Of all the movement's children, it is Jesse Jackson Jr. who has made the biggest national splash so far, becoming the first of them to reach Washington as an elected official. He brings with him a law degree, a master's in theology and experience as national field director for his father's Operation PUSH. But he's .. been accused of having little to offer voters besides a big name.
"If he was named Jesse Smith, he wouldn't even be a blip on the screen," Illinois state Sen. Emil Jones Jr., the closest of Jesse Jr.'s five Democratic primary opponents, told the Chicago Tribune.
Despite his attacks, Mr. Jones stayed home in Chicago; Jesse Jr., the second oldest of Jesse Sr. and Jacqueline's five children, went to Capitol Hill as the new congressman from Illinois' 2nd Congressional District.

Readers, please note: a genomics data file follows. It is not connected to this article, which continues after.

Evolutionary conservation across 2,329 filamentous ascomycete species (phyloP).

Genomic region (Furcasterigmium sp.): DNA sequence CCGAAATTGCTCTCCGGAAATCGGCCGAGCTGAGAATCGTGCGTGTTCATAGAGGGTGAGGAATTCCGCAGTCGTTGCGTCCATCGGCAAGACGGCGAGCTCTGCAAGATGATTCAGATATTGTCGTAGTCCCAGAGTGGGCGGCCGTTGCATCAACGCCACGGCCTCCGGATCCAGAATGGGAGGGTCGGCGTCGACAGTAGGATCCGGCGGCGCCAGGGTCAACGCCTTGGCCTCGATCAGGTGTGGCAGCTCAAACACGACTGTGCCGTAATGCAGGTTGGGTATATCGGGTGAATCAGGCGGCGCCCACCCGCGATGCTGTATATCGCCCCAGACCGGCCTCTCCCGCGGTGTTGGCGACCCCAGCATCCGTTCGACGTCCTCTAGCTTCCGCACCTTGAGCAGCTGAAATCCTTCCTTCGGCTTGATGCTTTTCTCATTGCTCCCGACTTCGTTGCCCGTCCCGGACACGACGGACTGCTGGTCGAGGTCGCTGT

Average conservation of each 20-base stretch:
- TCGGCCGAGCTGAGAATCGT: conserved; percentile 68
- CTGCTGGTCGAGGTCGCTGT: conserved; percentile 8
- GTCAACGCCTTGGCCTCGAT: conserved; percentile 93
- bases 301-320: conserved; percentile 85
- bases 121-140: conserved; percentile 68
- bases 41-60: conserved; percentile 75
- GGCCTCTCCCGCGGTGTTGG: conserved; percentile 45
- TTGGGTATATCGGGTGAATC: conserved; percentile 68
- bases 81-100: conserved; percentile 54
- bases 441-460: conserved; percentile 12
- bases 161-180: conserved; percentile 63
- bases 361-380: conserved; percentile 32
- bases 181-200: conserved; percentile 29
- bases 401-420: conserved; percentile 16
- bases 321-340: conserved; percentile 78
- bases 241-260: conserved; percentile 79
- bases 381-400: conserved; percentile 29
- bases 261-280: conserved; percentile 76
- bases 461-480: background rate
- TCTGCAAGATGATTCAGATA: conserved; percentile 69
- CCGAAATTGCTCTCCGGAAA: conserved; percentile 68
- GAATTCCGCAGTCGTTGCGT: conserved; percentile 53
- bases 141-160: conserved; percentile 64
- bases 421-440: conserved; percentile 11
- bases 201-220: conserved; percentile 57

"I want to defend the defenseless," Jesse Jr. says in his speech on the House floor. "I want them to dream again and stop recycling nightmares. We must choose schools instead of jails for our future. Let the children dream. Let the seniors dream again. Let them hope. Let them believe. Revive their spirits. Let ,, all of us hope."
The speech ends, all rise and applaud. In the members' family gallery stands the Rev. Jesse Jackson, applauding, smiling, looking down at his son, watching the rise of a new generation.
Minutes after the speech, Jesse Jr., his wife, parents and siblings step into a reception room next to House Speaker Newt Gingrich's office, where the media pack wait for a photo opportunity of the swearing in. A television reporter in the front pipes up with the inevitable question.
"The downside risks are pretty high," says the reporter, "what about all the expectations?"
"There's nowhere to go but up," says Jesse Jr. And he smiles with great confidence.